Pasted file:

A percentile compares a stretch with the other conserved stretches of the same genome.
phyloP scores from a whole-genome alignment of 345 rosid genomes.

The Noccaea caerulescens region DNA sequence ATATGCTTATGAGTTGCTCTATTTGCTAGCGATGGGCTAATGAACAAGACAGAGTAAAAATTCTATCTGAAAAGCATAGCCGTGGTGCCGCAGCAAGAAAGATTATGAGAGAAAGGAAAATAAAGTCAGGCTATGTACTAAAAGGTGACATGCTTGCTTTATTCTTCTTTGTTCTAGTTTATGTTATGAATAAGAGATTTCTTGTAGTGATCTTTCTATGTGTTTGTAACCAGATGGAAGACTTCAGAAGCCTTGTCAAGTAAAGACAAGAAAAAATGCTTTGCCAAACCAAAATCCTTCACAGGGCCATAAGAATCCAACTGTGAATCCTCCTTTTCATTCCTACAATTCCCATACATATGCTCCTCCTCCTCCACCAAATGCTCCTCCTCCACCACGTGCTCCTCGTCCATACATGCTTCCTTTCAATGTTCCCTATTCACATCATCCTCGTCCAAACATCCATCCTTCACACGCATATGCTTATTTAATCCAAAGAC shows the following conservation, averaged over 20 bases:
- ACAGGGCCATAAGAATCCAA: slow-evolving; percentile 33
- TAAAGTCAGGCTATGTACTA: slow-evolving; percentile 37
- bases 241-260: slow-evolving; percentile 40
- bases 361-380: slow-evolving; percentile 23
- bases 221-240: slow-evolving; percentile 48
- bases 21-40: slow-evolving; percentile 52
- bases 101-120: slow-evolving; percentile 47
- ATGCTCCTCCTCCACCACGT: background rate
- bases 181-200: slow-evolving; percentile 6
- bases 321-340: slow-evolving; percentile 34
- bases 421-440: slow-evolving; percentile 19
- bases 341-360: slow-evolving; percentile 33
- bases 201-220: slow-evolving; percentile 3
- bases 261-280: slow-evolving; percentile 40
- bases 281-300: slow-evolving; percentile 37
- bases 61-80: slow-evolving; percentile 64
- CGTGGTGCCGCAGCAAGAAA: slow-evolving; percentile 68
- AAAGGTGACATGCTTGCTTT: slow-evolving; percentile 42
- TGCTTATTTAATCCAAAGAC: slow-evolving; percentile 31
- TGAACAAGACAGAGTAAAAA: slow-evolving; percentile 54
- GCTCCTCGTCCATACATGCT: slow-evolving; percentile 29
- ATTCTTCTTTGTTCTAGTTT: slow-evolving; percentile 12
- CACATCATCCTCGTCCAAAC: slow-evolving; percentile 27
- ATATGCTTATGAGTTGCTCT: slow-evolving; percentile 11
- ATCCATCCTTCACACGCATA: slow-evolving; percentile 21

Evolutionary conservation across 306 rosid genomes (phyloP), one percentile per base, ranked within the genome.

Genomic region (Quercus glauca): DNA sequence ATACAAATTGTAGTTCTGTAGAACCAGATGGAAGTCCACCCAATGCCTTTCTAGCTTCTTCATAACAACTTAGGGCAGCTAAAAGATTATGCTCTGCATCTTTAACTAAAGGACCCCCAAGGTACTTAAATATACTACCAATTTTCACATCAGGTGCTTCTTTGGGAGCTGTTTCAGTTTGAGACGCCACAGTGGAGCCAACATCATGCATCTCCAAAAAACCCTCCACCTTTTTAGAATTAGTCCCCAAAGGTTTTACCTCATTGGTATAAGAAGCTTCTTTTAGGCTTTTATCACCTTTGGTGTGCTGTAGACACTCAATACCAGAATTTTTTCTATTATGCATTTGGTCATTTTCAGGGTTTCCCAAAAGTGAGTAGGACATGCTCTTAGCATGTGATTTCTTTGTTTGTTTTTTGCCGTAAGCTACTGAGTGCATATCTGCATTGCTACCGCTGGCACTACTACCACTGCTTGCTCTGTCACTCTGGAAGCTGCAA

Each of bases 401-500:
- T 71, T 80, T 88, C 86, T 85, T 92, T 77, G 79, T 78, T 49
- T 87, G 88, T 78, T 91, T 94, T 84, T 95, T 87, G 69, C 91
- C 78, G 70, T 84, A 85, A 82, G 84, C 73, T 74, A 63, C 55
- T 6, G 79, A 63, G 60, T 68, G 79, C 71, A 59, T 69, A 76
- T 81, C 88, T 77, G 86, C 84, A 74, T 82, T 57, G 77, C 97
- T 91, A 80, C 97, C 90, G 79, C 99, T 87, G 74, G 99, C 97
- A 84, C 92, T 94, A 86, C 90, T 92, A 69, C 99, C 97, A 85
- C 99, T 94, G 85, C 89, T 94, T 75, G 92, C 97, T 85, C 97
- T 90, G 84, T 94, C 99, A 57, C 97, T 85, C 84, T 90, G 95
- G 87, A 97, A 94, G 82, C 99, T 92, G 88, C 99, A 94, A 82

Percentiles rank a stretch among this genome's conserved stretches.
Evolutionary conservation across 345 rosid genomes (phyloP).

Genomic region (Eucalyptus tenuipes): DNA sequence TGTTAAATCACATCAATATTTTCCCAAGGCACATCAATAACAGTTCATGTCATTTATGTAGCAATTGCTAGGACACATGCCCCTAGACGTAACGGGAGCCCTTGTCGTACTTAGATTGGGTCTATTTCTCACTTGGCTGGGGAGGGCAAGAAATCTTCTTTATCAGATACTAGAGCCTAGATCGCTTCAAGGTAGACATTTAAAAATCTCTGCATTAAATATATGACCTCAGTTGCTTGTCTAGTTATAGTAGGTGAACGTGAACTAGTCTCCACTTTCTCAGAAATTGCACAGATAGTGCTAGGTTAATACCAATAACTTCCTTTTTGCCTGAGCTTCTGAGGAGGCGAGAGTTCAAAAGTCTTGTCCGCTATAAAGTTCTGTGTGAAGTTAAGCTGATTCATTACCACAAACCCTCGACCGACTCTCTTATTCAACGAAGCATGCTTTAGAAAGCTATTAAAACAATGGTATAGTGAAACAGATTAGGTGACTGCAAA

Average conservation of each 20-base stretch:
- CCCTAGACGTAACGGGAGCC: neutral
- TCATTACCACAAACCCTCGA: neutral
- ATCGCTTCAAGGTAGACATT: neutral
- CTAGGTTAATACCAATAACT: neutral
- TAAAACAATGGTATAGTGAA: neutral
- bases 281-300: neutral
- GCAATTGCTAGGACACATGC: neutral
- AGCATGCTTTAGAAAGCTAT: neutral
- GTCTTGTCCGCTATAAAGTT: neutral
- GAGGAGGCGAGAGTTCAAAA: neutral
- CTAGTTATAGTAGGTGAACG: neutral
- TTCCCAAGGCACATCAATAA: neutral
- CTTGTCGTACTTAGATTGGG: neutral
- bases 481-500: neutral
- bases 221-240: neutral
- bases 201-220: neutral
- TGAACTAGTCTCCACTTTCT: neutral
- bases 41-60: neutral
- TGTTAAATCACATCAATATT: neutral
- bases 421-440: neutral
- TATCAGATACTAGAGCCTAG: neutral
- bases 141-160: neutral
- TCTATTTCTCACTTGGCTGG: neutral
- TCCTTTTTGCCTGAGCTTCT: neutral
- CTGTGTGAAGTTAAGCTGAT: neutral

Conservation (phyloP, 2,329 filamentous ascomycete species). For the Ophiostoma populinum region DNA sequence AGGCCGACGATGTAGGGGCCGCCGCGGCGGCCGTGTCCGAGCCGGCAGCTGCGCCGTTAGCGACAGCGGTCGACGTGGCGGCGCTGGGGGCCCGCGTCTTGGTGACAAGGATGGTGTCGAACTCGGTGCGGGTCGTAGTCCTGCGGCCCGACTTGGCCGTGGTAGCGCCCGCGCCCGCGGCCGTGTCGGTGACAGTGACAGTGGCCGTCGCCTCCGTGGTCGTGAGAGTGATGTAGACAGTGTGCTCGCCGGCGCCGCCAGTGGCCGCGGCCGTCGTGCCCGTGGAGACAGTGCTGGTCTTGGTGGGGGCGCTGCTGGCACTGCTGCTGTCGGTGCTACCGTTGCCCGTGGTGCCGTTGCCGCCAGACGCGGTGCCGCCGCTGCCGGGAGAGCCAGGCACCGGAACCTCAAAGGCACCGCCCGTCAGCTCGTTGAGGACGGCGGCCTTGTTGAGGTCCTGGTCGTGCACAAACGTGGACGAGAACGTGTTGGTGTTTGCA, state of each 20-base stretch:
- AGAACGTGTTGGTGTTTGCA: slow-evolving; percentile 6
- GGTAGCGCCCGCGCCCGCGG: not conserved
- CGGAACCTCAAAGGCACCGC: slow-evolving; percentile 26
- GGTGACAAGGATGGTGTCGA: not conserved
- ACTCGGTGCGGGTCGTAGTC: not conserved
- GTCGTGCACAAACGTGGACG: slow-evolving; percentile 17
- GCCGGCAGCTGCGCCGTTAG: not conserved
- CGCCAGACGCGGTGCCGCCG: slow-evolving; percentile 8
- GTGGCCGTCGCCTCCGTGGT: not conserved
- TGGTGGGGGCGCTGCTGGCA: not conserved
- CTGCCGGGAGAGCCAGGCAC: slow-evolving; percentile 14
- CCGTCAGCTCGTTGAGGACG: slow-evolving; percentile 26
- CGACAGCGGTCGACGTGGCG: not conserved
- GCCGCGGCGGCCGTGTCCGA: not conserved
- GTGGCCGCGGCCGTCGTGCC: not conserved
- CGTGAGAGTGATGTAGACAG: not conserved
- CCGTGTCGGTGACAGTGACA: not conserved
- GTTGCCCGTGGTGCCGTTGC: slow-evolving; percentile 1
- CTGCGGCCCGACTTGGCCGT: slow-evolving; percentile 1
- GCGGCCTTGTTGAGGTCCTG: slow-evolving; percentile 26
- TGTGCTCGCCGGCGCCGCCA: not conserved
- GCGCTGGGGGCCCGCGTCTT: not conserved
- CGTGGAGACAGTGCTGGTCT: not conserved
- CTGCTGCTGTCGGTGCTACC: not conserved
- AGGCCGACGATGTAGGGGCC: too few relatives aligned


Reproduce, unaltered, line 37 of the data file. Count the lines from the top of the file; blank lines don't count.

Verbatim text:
- T 91, A 80, C 97, C 90, G 79, C 99, T 87, G 74, G 99, C 97